See video at bit.ly/0112StreetTalk.
The Pickle Man, Rutland Town
RH: So Mr. Pickle, what’s your real name?
PICKLE MAN: Ah! The unknown pickle! That’s a secret.
RH: A secret? You can’t tell me?
PICKLE MAN: I’m the pickle man. Does Superman tell people who he really is?
RH: His secret identity.
PICKLE MAN: It’s my secret identity.
RH: Tell me this now — you know, our president yesterday implied there was a national emergency going on down there on the southern border, and he was going to declare it so, and get his wall built. Does that make you feel more secure?
PICKLE MAN (hesitating): Good question! Security is one’s, um — Gee, it’s a tough question.
RH: No censorship here.
PICKLE MAN: No censorship. Well, you know, I speculate that — I’m a yea/nay regarding the border situation, how’s that? I take no position.
RH: No opinion whatsoever?
PICKLE MAN: No opinion! Correct.
RH: So this beautiful new wall, this $5-, $6-billion wall, you’re happy with that. Are you feeling threatened at all by the emergency down there?
PICKLE MAN: Well, I don’t, of course. We live up here. My son lives down there though. And his in-laws live over the border actually. And they visit Tijuana, but because of the situation it took them about 3 hours just to get over the checkpoint. So it’s a real problem from their point of view. The commerce is being inhibited and so on, and so forth.
Mary Fenton, Castleton
RH: How much more secure would you feel if there was a big wall across the southern border?
MF: I would feel secure. But I don’t want it to take years. You can’t close everything down for years, you know. But I would feel better.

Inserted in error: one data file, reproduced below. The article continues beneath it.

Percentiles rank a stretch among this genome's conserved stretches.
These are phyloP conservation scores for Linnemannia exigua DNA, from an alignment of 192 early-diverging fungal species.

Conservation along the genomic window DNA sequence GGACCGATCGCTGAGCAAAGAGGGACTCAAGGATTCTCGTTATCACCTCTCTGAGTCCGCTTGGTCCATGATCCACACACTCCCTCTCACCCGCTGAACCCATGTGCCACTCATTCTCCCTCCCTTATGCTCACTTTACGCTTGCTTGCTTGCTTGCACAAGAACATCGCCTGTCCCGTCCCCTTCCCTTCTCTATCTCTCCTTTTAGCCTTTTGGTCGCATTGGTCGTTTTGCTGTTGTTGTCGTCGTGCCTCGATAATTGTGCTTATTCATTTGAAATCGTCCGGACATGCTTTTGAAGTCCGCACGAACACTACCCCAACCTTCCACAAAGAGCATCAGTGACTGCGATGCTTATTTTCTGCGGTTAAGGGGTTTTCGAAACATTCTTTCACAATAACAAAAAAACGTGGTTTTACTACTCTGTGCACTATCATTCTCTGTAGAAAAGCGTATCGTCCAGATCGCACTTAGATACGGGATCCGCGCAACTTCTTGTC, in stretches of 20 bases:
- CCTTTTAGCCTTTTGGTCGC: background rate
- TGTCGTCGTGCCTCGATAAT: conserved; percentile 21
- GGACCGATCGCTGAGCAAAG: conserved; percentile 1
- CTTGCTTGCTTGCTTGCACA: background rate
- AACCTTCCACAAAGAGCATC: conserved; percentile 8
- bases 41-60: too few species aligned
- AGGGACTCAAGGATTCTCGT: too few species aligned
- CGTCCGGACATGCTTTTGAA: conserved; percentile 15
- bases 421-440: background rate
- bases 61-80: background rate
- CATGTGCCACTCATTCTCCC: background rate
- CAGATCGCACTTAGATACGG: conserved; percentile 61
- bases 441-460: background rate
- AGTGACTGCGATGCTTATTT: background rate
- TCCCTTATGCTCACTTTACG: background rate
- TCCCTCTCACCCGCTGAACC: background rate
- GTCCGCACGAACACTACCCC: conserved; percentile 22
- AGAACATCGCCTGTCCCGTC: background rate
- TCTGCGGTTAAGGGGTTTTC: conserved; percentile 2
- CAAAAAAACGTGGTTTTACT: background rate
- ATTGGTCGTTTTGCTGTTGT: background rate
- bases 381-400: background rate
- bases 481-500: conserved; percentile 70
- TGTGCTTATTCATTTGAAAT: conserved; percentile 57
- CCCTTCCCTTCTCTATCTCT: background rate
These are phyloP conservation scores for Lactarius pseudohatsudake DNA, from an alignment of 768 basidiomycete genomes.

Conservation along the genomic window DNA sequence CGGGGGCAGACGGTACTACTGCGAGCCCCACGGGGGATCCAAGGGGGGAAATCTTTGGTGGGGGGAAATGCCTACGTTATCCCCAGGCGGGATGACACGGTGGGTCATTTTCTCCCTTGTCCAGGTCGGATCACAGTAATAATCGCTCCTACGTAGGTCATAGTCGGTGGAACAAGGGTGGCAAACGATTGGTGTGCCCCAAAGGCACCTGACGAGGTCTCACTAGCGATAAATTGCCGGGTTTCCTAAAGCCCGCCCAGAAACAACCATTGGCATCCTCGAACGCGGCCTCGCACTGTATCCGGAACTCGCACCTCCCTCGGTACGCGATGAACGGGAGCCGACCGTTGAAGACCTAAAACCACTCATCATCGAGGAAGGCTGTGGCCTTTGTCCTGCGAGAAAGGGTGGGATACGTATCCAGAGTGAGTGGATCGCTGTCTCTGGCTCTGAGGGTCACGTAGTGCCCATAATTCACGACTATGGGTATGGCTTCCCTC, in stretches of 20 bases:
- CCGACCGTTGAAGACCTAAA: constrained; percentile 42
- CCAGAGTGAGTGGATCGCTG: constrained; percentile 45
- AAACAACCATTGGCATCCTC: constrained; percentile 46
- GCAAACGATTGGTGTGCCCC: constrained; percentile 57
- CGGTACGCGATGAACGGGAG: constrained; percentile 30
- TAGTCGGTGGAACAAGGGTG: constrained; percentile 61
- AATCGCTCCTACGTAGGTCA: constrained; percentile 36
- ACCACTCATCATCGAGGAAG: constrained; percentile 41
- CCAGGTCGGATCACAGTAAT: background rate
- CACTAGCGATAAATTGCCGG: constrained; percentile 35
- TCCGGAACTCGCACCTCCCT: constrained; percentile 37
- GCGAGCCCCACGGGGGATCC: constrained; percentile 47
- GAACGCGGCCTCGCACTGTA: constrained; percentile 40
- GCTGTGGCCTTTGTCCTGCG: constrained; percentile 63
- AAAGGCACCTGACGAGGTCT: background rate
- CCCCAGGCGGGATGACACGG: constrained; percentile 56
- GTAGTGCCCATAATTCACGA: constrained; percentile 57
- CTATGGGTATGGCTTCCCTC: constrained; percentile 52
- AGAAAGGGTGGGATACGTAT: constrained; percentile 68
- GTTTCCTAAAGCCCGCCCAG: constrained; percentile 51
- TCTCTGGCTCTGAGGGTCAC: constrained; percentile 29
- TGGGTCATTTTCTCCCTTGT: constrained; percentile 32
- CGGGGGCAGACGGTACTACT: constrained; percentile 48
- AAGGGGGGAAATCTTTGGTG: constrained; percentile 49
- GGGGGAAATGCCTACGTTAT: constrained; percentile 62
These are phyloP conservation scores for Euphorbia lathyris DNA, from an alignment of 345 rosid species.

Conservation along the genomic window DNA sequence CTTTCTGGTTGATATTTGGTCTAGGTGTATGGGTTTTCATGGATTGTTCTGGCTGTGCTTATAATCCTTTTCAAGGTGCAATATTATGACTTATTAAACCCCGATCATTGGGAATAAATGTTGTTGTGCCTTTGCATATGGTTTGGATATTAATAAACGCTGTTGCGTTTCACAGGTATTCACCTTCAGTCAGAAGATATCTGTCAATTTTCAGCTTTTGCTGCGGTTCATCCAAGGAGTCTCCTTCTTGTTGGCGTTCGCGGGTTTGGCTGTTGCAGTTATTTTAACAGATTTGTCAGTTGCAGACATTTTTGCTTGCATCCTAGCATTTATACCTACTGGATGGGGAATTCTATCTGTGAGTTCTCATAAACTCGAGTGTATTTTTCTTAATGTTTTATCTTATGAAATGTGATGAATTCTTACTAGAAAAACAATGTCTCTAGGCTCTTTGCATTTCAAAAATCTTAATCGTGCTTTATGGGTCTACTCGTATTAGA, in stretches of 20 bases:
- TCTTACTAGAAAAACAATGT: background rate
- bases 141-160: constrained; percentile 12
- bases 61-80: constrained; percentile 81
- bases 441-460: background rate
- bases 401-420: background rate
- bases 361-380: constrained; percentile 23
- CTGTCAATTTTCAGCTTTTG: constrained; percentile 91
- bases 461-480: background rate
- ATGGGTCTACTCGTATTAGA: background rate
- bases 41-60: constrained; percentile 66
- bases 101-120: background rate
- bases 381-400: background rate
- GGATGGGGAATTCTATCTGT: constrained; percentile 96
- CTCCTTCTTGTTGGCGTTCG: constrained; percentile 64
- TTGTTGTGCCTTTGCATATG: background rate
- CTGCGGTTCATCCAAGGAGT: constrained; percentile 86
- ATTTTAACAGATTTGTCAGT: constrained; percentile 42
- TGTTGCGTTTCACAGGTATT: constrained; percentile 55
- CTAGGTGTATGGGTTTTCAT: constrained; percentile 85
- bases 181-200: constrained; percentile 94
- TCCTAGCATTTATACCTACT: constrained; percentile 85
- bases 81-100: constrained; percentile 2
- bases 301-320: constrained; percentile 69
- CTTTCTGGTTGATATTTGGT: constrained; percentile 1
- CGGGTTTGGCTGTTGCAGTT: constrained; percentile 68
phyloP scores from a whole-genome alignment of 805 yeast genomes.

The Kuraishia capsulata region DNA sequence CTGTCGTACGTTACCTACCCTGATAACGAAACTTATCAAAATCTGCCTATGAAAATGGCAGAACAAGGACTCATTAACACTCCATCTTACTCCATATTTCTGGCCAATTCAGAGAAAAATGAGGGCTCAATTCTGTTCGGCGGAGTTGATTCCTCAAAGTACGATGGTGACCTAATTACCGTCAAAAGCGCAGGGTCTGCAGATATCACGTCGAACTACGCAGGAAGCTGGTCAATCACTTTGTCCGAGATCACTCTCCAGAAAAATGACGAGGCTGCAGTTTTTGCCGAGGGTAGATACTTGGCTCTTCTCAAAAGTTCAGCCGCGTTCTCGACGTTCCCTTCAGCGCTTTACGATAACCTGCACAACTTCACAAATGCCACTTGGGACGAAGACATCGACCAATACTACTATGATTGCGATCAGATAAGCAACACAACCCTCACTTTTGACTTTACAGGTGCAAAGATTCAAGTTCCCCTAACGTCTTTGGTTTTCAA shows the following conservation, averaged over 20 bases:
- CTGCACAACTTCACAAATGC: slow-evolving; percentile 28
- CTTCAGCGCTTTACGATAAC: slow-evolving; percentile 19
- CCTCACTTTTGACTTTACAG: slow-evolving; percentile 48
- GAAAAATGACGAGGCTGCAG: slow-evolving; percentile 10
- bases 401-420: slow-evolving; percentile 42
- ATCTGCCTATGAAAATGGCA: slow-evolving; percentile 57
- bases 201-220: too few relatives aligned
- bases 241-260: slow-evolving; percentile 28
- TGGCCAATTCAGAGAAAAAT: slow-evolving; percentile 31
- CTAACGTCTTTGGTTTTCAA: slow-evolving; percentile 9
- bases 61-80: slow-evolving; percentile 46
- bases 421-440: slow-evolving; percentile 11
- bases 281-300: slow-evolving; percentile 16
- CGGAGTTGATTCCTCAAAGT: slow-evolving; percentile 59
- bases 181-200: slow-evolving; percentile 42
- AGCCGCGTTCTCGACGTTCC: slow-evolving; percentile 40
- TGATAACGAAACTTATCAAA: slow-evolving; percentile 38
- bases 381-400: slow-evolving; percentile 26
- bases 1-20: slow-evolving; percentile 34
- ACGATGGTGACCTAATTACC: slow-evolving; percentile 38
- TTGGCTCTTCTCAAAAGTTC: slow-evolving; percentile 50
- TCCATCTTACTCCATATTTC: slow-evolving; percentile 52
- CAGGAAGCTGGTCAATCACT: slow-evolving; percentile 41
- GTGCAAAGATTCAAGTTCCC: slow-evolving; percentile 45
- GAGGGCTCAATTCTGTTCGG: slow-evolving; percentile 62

RH: You would feel better with the wall there?
MF: I would.
RH: OK. Tell me — what kind of wall would you like it to be? If you could choose the color for the wall, what color would it be?
RH: Blue. A blue wall.
MF: A blue one.
RH: Thank you, Mary.
Jim McCoy, Castleton
It’s going to be for security. Not security as in threats, but there just needs to be more control, how I don’t know. But yeah, the wall will help only because it’ll create funnel points where you have to come through. I’m open to anybody coming, but let’s do the channels just like they’ve had to do forever. We can’t change laws just to make things happy for one person or another. All the rules got to pertain to everybody.
Lou Scott, Castleton
You’re looking at a state that’s losing all its youth. It’s on the road to economic disaster. All indications, from an infrastructure standpoint, from a population standpoint — it’s going to require transformative or disruptive thinking, not retro-thinking, not traditional thinking. You can’t solve new problems with old ideas. Einstein said that. Because the old ideas probably gave you the problems in the first place. If you don’t start thinking transformatively and disruptively, you’re not going to solve the problems that Vermont is having. Let me tell you something about the problems that we’re having. They’re going to get worse before they ever get better, but we all have to take all the congressmen, all the people, all the organizations, you have to start thinking in a broader bigger disruptive way. And those are the two words: transformative and disruptive. You should ask yourself when you come up with a decision, or you come up with any ideas whatever your organization is, ask yourself, is this transformative? Is this disruptive? If it isn’t, discard it.